As real estate investing gets more expensive, Rhove offers small-time investors a chance

Erica Thompson
Columbus CEO
Calvin Cooper, CEO, Rhove

While raising money for other entrepreneurs, Calvin Cooper had a trillion-dollar idea for a venture of his own.

It would be an app that would allow anyone to invest in commercial real estate for as little as $1 per share.

Cooper even had a willing investor. The only catch was that he’d have to leave venture capital firm NCT Ventures, where he’d just made partner.

“I loved what I did,” says Cooper, 33, who is a Downtown resident. “I loved working with entrepreneurs. I loved being an advocate for them. And I didn’t want to let my family down because I was ‘making it.’”

Get the top Central Ohio business news delivered to your inbox:Subscribe to CEO's weekly newsletter, Insider

But Cooper took the leap and became CEO of Rhove, which he founded with Jonathan Nutt, Jon Slemp and Scott Sumi. Based in the Short North, Rhove launched on the app store this summer for iPhone.

“Rhovers” can use the app to invest in featured properties in Columbus—including mixed-use property Gravity in Franklinton—and other states like Colorado, Illinois, South Carolina and Oklahoma. They also can submit a property, such as the apartment building where they live or a favorite coffee shop, and petition to invest. There’s also opportunity for investors to chat with each other.

The Gravity apartment, retail, and office complex at 500 W. Broad St. in Franklinton.

“The barriers of entry [in real estate] are getting higher and higher, and home ownership is getting farther and farther out of reach,” Cooper says. “Our vision is that everybody in the world should have the access and opportunity to invest in and own the places that we live, work and play.”

The economic conditions for millennials have only worsened amid COVID-19. At age 30, 42 percent of millennials own homes, compared to 48 percent of Gen Xers and 51 percent of baby boomers, according to a report by Apartment List. Additionally, there are stark disparities across race: The rate for white millennial homeownership at age 30 is 2.5 times higher than that of Black millennials.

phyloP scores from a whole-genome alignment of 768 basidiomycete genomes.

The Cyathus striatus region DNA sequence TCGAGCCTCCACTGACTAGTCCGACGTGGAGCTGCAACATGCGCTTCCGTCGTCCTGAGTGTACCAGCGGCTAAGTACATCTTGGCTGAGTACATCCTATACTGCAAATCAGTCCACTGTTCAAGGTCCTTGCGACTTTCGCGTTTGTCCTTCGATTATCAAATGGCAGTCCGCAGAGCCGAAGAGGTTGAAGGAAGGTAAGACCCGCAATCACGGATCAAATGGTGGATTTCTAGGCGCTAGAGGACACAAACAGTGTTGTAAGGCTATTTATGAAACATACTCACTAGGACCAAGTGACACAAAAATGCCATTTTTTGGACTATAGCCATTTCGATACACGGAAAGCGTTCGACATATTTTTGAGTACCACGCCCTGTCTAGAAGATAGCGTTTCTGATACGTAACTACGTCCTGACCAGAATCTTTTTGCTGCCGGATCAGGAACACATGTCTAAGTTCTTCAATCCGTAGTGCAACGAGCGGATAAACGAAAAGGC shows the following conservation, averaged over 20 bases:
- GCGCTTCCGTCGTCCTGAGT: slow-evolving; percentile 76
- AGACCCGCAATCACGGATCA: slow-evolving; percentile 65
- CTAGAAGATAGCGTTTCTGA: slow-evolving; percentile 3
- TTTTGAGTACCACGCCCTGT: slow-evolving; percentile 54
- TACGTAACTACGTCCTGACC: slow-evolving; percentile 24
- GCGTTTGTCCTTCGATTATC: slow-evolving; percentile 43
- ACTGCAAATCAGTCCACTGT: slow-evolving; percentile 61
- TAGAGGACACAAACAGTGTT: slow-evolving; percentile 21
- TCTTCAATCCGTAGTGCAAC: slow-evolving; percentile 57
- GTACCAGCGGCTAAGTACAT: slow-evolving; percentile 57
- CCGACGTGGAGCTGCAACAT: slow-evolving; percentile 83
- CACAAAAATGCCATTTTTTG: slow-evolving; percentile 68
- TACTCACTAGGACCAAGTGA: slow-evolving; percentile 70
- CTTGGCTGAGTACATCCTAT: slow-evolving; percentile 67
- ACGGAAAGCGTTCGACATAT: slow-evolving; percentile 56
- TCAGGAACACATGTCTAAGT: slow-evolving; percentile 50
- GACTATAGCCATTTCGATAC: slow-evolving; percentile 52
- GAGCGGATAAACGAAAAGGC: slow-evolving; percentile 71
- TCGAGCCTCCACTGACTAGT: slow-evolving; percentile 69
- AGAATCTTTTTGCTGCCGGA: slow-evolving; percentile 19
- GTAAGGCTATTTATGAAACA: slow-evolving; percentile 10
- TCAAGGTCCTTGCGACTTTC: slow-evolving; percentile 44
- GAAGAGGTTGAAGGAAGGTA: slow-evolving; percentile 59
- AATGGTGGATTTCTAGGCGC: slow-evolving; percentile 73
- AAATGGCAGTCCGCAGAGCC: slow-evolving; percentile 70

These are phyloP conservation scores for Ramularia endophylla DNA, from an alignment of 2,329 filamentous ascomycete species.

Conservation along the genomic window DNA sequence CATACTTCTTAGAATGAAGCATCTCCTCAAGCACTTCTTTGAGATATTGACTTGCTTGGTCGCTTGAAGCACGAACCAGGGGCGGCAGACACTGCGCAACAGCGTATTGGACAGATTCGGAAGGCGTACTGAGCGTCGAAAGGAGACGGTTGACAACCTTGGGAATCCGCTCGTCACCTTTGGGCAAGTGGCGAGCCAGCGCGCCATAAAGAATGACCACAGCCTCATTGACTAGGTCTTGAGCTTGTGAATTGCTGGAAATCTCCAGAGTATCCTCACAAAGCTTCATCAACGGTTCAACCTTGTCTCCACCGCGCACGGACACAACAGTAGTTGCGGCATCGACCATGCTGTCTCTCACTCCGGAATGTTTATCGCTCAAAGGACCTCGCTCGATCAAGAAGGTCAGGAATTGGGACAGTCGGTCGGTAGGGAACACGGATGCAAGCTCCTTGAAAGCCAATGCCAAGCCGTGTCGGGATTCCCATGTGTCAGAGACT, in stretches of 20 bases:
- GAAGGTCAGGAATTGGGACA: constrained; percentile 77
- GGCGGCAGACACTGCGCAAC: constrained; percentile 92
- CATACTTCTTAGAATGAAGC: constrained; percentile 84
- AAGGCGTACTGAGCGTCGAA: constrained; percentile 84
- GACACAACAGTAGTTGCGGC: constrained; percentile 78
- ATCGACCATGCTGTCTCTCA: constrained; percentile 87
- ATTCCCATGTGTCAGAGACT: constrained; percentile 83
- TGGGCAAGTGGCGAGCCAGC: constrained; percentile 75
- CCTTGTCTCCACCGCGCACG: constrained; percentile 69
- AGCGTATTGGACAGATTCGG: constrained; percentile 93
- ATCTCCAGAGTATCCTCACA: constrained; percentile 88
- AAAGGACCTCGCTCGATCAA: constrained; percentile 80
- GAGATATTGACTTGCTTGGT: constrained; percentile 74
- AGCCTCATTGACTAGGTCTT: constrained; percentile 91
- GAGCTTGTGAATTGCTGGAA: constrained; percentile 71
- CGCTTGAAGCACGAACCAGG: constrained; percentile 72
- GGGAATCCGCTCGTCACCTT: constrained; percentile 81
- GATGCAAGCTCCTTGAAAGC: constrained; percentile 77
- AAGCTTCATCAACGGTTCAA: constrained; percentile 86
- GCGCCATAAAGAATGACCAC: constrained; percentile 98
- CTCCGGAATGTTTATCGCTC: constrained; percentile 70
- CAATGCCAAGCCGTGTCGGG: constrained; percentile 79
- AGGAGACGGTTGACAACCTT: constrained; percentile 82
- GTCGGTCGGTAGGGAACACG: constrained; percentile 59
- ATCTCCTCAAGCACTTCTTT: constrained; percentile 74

However, ownership is occurring in the digital space with non-fungible tokens (NFTs) and cryptocurrency. According to Cooper, real estate investment can operate in that same decentralized finance (DeFi) ecosystem, which doesn’t rely on traditional intermediaries, like banks and insurance companies.

“It doesn’t take a rocket scientist to drive around town and know what neighborhood you should invest in, but it [traditionally] takes a millionaire,” he says. “... It shouldn’t be that way.”

Cooper’s passion and perspective are shared by Brett Kaufman, founder and CEO of Kaufman Development, which created Gravity. Kaufman was the investor who originally encouraged Cooper to start Rhove.

“We’ve seen tremendous transformation in different sectors over the last 10 to 20 years, when you look at the emergence of Uber and Amazon and all the ways that people are doing things differently,” says Kaufman, 46, of Bexley. “And how people are able to own and invest in real estate is something that I think is ready to shift.”

Cooper projects that a billion global investors will own a trillion in real estate through the Rhove app one day.

As for local impact, community advocate Robert Leis says Rhove will support growth in Columbus.

“As more residents come in, we need more housing units,” says Leis, 35, of the Near East Side, a digital business analyst. “And by being able to have a tool like Rhove that allows you to invest in some of these properties, that helps developers come up with much-needed capital that can be used to construct more units faster.”

Born in Dayton, Cooper grew up on the North Side of Columbus. He says he was inspired by his great grandmother and grandmother who owned real estate.

He went on to study economics at Capital University. Before landing at NCT, he worked for Ohio Sen. Ray Miller, and for the Ohio Minority Supplier Development Council.

Dwight Smith, president and CEO of Sophisticated Systems, praised Cooper’s work for the latter.

“He was very good at it, and helped a lot of people,” he says. “... I was glad to see him be so successful in that role, but I was super excited when he started getting closer and closer to entrepreneurship. I think the company that he’s building is going to be the next unicorn in central Ohio.”



629 N. High St., Columbus 43215 •

Business: App allows anyone to invest in commercial real estate, regardless of income or size of professional network.

Employees: 12

CEO: Calvin Cooper

Revenue: Would not disclose.